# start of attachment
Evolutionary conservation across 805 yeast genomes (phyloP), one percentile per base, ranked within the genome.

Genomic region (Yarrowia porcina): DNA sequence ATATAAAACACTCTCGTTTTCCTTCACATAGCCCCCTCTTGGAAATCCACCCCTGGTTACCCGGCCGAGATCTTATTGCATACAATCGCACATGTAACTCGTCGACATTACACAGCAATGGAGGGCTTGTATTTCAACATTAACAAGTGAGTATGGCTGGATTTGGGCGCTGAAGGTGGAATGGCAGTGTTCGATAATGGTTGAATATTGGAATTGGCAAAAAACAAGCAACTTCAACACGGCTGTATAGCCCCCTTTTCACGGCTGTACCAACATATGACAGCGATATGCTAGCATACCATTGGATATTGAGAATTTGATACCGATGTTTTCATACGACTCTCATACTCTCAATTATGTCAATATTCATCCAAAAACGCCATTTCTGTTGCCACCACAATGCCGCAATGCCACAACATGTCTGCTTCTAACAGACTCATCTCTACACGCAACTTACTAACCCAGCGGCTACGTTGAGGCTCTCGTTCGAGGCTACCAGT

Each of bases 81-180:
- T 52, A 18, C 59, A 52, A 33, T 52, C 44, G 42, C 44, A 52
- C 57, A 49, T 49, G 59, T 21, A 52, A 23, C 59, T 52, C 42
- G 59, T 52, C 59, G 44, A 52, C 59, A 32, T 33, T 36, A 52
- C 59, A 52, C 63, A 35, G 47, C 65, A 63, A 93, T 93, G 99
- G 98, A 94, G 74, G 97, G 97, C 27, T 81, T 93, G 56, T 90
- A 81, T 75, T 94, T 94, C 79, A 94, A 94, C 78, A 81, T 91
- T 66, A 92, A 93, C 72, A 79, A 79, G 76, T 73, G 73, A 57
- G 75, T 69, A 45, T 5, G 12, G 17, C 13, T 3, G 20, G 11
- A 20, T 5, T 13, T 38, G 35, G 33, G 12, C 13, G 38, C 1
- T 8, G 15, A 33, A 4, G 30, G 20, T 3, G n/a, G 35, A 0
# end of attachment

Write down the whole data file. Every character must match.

Evolutionary conservation across 805 yeast genomes (phyloP), one percentile per base, ranked within the genome.

Genomic region (Yarrowia porcina): DNA sequence ATATAAAACACTCTCGTTTTCCTTCACATAGCCCCCTCTTGGAAATCCACCCCTGGTTACCCGGCCGAGATCTTATTGCATACAATCGCACATGTAACTCGTCGACATTACACAGCAATGGAGGGCTTGTATTTCAACATTAACAAGTGAGTATGGCTGGATTTGGGCGCTGAAGGTGGAATGGCAGTGTTCGATAATGGTTGAATATTGGAATTGGCAAAAAACAAGCAACTTCAACACGGCTGTATAGCCCCCTTTTCACGGCTGTACCAACATATGACAGCGATATGCTAGCATACCATTGGATATTGAGAATTTGATACCGATGTTTTCATACGACTCTCATACTCTCAATTATGTCAATATTCATCCAAAAACGCCATTTCTGTTGCCACCACAATGCCGCAATGCCACAACATGTCTGCTTCTAACAGACTCATCTCTACACGCAACTTACTAACCCAGCGGCTACGTTGAGGCTCTCGTTCGAGGCTACCAGT

Each of bases 81-180:
- T 52, A 18, C 59, A 52, A 33, T 52, C 44, G 42, C 44, A 52
- C 57, A 49, T 49, G 59, T 21, A 52, A 23, C 59, T 52, C 42
- G 59, T 52, C 59, G 44, A 52, C 59, A 32, T 33, T 36, A 52
- C 59, A 52, C 63, A 35, G 47, C 65, A 63, A 93, T 93, G 99
- G 98, A 94, G 74, G 97, G 97, C 27, T 81, T 93, G 56, T 90
- A 81, T 75, T 94, T 94, C 79, A 94, A 94, C 78, A 81, T 91
- T 66, A 92, A 93, C 72, A 79, A 79, G 76, T 73, G 73, A 57
- G 75, T 69, A 45, T 5, G 12, G 17, C 13, T 3, G 20, G 11
- A 20, T 5, T 13, T 38, G 35, G 33, G 12, C 13, G 38, C 1
- T 8, G 15, A 33, A 4, G 30, G 20, T 3, G n/a, G 35, A 0